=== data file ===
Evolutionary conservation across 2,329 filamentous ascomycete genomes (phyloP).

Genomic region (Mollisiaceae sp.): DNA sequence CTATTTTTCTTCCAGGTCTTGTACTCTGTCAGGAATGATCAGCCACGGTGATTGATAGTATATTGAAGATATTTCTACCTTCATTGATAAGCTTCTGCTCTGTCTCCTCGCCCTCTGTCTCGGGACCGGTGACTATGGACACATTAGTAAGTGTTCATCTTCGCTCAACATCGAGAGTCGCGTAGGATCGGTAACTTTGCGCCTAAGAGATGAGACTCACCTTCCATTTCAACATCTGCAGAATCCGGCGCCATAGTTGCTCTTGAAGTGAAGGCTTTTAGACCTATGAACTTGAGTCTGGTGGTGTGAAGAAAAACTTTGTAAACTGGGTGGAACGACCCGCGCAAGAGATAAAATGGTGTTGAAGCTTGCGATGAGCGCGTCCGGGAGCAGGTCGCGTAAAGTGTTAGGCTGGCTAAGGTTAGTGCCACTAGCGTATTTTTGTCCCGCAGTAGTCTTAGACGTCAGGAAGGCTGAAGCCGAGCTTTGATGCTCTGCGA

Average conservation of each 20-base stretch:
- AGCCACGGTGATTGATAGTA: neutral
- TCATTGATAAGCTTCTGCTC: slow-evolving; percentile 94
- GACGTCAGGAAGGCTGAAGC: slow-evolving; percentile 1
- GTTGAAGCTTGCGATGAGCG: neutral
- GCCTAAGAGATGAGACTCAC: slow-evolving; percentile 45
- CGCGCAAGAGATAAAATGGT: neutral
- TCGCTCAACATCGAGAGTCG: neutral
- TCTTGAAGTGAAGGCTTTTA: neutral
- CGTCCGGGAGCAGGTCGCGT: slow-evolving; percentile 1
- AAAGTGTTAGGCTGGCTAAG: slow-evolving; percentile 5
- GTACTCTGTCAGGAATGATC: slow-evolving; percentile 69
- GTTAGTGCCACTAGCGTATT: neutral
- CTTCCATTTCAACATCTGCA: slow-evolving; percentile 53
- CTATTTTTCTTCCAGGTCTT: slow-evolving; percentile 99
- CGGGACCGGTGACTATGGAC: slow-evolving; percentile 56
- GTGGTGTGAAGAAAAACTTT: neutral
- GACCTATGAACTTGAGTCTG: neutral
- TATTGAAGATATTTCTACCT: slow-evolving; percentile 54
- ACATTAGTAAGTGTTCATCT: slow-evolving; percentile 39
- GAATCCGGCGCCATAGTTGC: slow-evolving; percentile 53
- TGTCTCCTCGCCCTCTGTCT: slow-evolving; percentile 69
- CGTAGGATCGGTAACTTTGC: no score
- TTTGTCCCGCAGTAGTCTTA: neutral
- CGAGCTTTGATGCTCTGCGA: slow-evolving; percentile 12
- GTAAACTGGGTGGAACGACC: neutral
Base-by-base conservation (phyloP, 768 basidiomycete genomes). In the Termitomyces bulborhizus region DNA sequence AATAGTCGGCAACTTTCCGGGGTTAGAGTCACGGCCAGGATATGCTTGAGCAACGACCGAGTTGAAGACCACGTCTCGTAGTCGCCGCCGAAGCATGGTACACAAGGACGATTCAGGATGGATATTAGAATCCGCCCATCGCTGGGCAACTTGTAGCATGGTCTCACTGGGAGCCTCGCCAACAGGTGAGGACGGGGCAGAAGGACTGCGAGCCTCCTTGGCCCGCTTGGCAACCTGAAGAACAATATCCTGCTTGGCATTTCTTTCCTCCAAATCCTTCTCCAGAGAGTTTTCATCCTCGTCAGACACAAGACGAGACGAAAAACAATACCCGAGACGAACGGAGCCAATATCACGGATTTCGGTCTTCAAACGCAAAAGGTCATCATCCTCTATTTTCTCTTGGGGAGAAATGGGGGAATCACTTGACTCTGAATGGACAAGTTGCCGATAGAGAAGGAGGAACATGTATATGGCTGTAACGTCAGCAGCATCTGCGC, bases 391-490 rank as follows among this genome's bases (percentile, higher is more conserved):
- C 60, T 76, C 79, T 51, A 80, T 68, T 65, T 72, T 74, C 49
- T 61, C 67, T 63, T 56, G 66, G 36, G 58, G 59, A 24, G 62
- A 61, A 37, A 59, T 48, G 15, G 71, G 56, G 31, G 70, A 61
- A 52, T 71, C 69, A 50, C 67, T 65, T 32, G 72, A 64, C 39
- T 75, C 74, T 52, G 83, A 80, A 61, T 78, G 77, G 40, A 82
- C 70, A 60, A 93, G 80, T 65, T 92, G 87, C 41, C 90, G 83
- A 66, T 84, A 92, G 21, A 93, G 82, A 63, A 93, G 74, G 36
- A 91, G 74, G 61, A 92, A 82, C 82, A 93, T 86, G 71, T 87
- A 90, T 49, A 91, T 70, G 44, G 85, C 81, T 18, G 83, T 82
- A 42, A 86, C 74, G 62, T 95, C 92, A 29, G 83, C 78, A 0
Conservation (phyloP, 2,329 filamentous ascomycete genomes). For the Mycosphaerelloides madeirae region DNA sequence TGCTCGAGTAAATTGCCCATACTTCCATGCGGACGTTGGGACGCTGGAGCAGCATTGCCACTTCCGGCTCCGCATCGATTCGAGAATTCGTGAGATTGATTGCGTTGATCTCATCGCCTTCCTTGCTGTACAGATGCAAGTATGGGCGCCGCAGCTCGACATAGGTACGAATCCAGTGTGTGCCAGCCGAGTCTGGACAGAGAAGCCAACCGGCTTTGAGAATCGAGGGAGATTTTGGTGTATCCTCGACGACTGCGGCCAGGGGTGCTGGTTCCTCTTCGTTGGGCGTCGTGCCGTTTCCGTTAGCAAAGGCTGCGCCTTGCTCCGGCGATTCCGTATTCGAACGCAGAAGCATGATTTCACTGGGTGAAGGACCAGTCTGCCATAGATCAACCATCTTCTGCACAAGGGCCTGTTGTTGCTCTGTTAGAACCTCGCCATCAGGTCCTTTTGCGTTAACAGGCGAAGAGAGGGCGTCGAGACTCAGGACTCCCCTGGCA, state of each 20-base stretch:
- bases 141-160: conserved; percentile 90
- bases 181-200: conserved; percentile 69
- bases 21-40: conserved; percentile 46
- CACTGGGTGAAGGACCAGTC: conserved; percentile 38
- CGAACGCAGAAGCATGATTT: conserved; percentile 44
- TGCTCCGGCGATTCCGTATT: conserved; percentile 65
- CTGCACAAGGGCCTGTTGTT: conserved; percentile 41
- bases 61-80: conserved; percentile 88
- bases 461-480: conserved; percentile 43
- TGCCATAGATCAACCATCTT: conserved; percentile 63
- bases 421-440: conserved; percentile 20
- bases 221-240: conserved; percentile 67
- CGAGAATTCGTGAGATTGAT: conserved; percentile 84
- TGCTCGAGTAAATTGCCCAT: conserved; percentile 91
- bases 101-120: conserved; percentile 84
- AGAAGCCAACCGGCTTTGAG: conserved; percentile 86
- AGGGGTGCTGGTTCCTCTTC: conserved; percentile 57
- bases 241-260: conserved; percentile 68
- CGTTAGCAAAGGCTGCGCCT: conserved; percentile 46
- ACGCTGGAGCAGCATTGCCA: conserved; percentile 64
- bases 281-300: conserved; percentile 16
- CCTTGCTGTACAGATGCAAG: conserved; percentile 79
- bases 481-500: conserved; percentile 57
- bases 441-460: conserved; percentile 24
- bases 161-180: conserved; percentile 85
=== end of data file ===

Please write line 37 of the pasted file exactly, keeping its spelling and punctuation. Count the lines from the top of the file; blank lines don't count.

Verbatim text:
- A 91, G 74, G 61, A 92, A 82, C 82, A 93, T 86, G 71, T 87